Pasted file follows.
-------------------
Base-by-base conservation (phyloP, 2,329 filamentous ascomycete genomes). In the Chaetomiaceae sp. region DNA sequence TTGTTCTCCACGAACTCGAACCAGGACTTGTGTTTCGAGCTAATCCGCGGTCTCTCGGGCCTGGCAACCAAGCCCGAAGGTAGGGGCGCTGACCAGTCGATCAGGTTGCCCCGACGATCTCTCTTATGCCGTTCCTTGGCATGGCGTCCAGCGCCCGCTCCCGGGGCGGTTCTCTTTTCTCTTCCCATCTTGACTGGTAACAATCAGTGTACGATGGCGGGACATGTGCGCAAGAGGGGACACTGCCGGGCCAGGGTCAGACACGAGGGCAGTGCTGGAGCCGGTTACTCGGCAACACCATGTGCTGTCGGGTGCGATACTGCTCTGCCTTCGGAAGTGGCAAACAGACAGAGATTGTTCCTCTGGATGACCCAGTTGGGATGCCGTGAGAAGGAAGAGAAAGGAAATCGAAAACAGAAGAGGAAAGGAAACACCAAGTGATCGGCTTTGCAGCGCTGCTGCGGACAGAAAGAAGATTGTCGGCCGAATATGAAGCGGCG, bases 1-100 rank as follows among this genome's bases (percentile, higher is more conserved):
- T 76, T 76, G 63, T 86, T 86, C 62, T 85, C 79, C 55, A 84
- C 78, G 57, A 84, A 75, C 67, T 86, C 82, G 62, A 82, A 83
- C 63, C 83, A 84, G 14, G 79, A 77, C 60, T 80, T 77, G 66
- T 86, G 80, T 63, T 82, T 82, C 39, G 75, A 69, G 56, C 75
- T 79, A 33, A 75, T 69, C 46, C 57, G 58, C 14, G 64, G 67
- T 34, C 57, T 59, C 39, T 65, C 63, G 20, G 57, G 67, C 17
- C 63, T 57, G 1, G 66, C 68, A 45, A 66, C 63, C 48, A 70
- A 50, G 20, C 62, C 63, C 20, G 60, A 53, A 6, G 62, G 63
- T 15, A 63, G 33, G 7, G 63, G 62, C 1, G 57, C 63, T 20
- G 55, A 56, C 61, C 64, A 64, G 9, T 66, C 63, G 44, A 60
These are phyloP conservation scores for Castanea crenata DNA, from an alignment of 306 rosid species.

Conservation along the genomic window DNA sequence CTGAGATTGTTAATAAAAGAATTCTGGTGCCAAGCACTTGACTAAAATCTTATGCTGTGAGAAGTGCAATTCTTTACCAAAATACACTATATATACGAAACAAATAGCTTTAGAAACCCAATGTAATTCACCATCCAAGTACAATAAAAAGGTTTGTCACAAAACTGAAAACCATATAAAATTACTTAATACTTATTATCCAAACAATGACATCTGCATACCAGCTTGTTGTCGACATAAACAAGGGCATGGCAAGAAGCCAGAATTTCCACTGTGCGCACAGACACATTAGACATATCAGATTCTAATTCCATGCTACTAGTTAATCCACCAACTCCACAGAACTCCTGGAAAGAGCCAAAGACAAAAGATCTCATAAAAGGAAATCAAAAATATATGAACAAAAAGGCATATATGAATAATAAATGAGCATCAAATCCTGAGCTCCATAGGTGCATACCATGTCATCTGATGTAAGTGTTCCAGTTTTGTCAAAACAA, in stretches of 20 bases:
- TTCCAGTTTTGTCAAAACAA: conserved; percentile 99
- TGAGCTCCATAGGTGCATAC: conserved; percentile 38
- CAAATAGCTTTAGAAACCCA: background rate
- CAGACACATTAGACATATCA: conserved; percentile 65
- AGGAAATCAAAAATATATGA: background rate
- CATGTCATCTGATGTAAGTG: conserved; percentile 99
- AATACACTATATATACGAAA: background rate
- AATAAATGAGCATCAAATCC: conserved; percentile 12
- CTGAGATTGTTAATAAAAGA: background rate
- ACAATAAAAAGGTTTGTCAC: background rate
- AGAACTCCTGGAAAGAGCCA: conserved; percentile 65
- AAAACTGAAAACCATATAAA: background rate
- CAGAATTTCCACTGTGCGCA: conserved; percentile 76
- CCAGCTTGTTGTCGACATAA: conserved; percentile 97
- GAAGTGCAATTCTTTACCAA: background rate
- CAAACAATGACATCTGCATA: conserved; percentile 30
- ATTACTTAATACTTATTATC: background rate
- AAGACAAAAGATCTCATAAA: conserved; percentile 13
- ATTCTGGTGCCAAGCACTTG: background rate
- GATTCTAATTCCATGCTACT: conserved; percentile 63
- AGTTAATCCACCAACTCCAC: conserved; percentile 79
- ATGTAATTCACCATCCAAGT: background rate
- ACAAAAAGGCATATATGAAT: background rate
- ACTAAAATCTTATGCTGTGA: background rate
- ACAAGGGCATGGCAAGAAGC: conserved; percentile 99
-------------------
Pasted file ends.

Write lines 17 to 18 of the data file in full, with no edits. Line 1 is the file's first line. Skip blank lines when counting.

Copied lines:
- CAGACACATTAGACATATCA: conserved; percentile 65
- AGGAAATCAAAAATATATGA: background rate